In the Islamic history, Syria is one of those countries which had been at the helm of affairs of Muslims rulers. Mostly dominated by the Sunnis. However, the tide changed after the end of World War I and the fall of the Ottoman Empire. Syria and Lebanon were placed by the League of Nations under the French Mandate. It gave French, the power to recruit Syrian civilians into their armed forces and created exclusive areas for minorities, including an Alawite State, later dismantled. There were Alawite separatist sentiment in the region, evidenced by a 1936 letter signed by 80 Alawi leaders addressed to the French Prime Minister which said that the "Alawite people rejected attachment to Syria and wished to stay under French protection". Among the signatories was Sulayman al-Assad, father of Hafez al-Assad.

In 1939, Zaki al-Arsuzi, a young Alawite leader became a co-founder of the Ba’ath party with a Christian and Sunni politicians.  Syria became independent on 17 April 1946. In 1970 General Hafez al-Assad, an Alawite, took power. This was an unprecedented development shocking to the Sunni majority population which had monopolized power for so many centuries" In 1971 al-Assad declared himself president of Syria, a position the constitution at the time permitted only for Sunni Muslims. In 1973 a new constitution was adopted, replacing Islam as the state religion with a mandate that the president's religion be Islam.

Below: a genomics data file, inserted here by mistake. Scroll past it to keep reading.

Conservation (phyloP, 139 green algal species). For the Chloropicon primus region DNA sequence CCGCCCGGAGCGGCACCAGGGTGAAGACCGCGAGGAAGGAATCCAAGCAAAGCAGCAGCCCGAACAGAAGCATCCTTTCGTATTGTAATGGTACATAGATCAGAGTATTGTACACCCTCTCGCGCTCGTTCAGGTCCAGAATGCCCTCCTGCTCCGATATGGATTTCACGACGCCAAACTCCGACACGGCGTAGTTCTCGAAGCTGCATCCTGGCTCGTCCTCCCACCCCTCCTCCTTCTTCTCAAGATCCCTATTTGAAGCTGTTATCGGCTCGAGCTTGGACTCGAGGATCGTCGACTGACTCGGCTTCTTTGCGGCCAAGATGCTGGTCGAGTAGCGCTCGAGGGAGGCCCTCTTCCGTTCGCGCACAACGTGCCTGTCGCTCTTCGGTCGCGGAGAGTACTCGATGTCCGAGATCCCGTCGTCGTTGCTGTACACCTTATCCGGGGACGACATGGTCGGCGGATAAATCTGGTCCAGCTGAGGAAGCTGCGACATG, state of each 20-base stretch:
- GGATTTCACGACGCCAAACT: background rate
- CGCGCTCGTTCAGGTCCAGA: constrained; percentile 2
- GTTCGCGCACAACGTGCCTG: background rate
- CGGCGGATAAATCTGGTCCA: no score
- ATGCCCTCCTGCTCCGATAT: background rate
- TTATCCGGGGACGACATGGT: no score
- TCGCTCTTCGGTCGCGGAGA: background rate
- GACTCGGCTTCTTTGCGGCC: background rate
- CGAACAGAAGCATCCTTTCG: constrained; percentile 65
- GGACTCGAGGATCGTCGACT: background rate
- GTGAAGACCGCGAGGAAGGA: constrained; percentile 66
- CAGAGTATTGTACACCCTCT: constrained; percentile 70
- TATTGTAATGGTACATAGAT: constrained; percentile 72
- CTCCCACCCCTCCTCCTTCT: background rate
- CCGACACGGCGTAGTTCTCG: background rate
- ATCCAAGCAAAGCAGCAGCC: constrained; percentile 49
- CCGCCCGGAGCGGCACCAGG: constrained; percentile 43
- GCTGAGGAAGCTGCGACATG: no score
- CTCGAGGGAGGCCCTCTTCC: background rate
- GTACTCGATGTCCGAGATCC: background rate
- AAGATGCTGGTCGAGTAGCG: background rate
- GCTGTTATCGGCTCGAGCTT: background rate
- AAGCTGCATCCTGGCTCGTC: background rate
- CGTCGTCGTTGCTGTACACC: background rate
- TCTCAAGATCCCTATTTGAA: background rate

Today, Alawites represent 12 percent of the Syrian population. They are a religious group on towns near the coast which are also inhabited by Sunnis, Christians and Isma'ilis. The majority of Sunnis did not like the changes in the constitution and being run by the minority Alawites. They were oppressed by the Alawites and struggle could not gain momentum, until recently when opposing forces were armed by Americans and Saudis. The involvement of Saudis in the conflict is the same as Pakistan was involved in Afghanistan. The recruits from all over have gathered in Syria in an armed struggle to replace Alawites. The internal insurgency thus taking shape of a  Shia-Sunni conflict in particular and global conflict in general.